These might sound like minor details, and for many sites they are, but on some larger sites this kind of a mistake can mean the difference between 10,000 visits per month for a set of keywords and 1,000 visits per month. If you’re serious about capturing as much traffic as possible, this minor issue can quickly become a real concern.
#4 No Sitemap Functionality
Having a sitemap is still very important for Google in terms of site crawlability and indexation accuracy. If you want Google to crawl your site correctly and on a consistent basis, you really need an XML sitemap to help guide them through. This is especially true on large, complicated sites. Because Genesis SEO is built into the theme, it doesn’t make sense to include any kind of sitemap functionality…. but this is yet another reason why it makes no sense to include SEO settings of any kind in a theme.
Tying your sitemap to the rest of your SEO data makes perfect sense which is why Yoast has included it in his plugin. By making the sitemap and other SEO data related, it is much easier to control what content is being indexed by Google. By simply changing meta tag settings and choosing options for what is included in your sitemap, you can quickly deal with any indexation problems on your site. Not having the ability to control these things is another huge reason why Genesis SEO should be deprecated.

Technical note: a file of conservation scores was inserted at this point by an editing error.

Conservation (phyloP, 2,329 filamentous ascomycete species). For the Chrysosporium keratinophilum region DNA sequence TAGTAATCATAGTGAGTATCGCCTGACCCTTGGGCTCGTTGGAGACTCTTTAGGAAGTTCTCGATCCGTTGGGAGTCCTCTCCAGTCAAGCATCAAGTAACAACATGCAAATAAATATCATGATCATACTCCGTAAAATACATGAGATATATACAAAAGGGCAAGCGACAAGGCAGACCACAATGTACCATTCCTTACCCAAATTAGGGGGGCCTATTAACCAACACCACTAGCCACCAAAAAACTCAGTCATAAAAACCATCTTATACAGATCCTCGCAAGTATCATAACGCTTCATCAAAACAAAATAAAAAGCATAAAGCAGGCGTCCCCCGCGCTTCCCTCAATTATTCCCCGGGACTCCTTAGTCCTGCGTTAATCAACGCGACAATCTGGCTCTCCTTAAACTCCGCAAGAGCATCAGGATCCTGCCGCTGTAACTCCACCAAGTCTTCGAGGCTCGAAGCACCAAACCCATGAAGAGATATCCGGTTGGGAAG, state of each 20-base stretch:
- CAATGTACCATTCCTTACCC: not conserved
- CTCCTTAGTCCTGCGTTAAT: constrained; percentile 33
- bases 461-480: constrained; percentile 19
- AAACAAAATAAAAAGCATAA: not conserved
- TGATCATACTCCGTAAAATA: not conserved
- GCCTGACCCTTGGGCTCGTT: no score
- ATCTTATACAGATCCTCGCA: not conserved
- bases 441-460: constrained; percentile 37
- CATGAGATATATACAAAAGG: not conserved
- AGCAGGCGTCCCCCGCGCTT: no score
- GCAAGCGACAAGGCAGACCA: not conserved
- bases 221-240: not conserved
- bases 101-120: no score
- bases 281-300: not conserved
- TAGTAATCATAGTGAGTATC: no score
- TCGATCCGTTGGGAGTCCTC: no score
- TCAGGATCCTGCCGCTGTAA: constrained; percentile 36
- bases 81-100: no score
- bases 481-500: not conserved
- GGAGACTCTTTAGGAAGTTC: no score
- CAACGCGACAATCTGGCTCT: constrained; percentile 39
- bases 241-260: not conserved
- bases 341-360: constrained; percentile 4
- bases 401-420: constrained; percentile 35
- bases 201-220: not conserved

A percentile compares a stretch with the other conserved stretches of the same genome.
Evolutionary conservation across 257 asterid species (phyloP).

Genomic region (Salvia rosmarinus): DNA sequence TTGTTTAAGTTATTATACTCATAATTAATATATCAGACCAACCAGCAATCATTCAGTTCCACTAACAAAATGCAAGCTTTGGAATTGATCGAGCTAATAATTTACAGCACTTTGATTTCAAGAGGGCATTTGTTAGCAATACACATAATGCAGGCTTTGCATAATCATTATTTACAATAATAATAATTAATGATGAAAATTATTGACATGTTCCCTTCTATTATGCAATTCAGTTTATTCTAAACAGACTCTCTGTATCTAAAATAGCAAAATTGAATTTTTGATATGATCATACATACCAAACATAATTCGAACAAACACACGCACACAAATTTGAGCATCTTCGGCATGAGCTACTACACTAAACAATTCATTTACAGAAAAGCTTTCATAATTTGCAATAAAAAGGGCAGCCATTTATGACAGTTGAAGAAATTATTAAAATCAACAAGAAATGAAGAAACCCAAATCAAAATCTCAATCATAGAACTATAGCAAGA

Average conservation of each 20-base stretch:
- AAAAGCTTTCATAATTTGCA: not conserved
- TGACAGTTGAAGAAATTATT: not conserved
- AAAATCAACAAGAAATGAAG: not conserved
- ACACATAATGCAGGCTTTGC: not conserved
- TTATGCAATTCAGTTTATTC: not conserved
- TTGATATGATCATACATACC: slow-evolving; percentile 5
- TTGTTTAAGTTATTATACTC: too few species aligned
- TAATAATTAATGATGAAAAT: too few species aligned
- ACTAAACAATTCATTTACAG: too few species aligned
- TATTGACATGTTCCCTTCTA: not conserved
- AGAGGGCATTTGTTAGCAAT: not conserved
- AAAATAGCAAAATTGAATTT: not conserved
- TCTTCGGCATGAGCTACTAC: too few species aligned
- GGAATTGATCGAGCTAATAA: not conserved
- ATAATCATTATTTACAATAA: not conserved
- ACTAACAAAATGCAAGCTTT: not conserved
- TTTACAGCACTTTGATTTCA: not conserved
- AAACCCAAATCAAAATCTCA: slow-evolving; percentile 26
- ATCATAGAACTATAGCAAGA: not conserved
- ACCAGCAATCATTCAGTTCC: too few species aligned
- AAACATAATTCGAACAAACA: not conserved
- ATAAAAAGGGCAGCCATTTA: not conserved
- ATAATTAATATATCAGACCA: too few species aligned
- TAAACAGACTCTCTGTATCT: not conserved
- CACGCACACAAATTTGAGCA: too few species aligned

#5 Limited Support for Custom Post Types & Taxonomies
The final reason why you shouldn’t use Genesis SEO is that it has very limited support for custom post types and taxonomies. Custom post types and taxonomies are essential for any complicated WordPress site and being able to have granular control over their SEO data is very important as well. Not all post types and taxonomies are created equally. While many should be indexed and included within a sitemap, there are also types of content that should be hidden from Google’s view due to their thin and/or duplicate nature.